Few programs enjoy as broad a spectrum of support as the Federal Land Transaction Facilitation Act, which has expired but was nearly extended last year as part of Sen. Jon Tester’s (D-Mont.) “Sportsmen’s Act of 2012.”
The new bill by Sens. Martin Heinrich (D-N.M.) and Dean Heller (R-Nev.) would renew a decade-old law that allows federal agencies to conserve sensitive habitats using proceeds from sales of lower-value federal lands.
In contrast to traditional federal land sales, in which proceeds go to the U.S. Treasury, FLTFA proceeds go to a special account used to acquire, from willing sellers, inholdings within or adjacent to federally designated areas under BLM, National Park Service, Fish and Wildlife Service or Forest Service management.
Similar House legislation last Congress was sponsored by Rep. Cynthia Lummis (R-Wyo.) with co-sponsorship by Rep. Rob Bishop (R-Utah), Rep. Mike Simpson (R-Idaho), Rep. Ben Ray Luján (D-N.M.) and Heinrich, who was then a representative of New Mexico.
“FLTFA is an excellent model of public land management that achieves conservation and responsible access goals while spurring economic development,” Heinrich said in a statement.
More than 100 groups have endorsed the bill, including the National Rifle Association, the National Cattlemen’s Beef Association and many sportsmen’s, recreation and conservation groups.
The Obama administration has pushed strongly for an extension of FLTFA, which it said has allowed the sale of about 26,000 acres and the purchase of 18,000 acres since the law was passed in 2000. Before its expiration in July 2011, BLM had raised $115 million from land sales under FLTFA.
The Congressional Budget Office estimated that last year’s version of the bill would have had an insignificant effect on federal spending.
‘Good Neighbor Forestry Act’
The bill by Sen. John Barrasso (R-Wyo.) would allow the Forest Service and BLM to work more closely with state foresters to complete forest restoration projects that straddle federal-state jurisdictions.
S. 327, which Barrasso originally introduced in 2009, would expand “Good Neighbor Authority” from Utah and Colorado to all Western states. The program allows federal agencies to contract with state foresters to complete forest, rangeland and watershed health projects, Barrasso said.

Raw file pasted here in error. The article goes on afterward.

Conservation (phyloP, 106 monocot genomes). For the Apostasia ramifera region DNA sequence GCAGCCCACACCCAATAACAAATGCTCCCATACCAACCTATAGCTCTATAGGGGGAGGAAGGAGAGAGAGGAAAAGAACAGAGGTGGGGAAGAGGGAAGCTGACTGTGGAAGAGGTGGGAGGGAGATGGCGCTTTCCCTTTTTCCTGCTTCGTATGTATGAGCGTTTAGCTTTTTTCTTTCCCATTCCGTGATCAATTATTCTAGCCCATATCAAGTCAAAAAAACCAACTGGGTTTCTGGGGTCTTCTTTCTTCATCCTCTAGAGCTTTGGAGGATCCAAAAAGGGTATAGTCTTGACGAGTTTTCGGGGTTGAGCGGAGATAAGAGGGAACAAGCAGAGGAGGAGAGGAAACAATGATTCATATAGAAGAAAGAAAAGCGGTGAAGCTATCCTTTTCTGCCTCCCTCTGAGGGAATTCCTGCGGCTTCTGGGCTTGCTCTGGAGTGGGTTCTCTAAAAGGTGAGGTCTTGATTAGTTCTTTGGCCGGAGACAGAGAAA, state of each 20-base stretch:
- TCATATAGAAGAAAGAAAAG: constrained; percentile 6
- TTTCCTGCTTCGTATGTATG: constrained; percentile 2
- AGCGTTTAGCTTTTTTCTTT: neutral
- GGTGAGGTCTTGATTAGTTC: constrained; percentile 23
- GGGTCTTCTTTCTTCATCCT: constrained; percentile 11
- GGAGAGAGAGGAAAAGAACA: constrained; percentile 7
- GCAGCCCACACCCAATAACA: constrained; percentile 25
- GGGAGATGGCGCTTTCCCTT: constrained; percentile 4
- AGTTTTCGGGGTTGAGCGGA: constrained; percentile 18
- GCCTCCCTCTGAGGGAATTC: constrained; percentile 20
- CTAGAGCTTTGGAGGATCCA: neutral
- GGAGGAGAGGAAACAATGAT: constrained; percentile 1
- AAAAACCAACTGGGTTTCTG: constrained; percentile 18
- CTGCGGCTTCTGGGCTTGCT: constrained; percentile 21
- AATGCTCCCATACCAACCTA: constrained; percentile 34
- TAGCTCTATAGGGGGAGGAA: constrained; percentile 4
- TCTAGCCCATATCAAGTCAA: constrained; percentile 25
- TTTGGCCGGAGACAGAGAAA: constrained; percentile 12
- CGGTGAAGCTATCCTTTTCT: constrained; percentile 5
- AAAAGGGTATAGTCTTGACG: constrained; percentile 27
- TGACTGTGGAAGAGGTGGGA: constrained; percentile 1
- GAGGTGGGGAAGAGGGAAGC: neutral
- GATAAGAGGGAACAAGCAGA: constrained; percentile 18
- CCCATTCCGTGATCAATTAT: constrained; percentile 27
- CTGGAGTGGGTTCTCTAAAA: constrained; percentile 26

“Forests in Wyoming and across the Intermountain West face serious threats, including forest fires and an unprecedented bark beetle epidemic,” Barrasso said in a statement. “This will ensure we have additional tools available for land managers to perform wildfire restoration, address bark beetles and improve wildlife habitat, regardless of boundary lines.”
Co-sponsors of the bill include Udall and Republican Sens. Mike Enzi of Wyoming, Orrin Hatch and Mike Lee of Utah, and Tim Johnson and John Thune of South Dakota.
Mary Wagner, associate chief of the Forest Service, last summer said she supported expansion of good neighbor authority, which, in addition to other collaborative forestry and stewardship programs, helped the agency restore 3.7 million acres in fiscal 2011 (E&ENews PM, July 20, 2012). Projects often involve thinning overstocked forest stands that are vulnerable to pests and can fuel severe wildfires.
Lawmakers last Congress also sought to expand good neighbor authority as part of a five-year extension to the farm bill.
‘Grazing Improvement Act of 2013’
The bill by Rep. Raúl Labrador (R-Idaho) is a companion to legislation introduced last week by Barrasso that would double the length of grazing permits and instruct the BLM and Forest Service to issue routine permits more quickly (Greenwire, Feb. 8).
While backed strongly by the Public Lands Council and the National Cattlemen’s Beef Association, the bill last year was opposed by environmentalists and failed to advance in the Senate.
Labrador’s bill passed the House last summer as part of an omnibus public lands package that died swiftly in the Senate.
Ranchers say the bill would eliminate much of the regulatory uncertainty involving livestock grazing on public lands, where permit renewals often face the specter of environmental lawsuits.
The bill last year was opposed by the Obama administration, which said it would cut the public out of the review process and hamstring its ability to care for public lands.
Reporter Scott Streater contributed.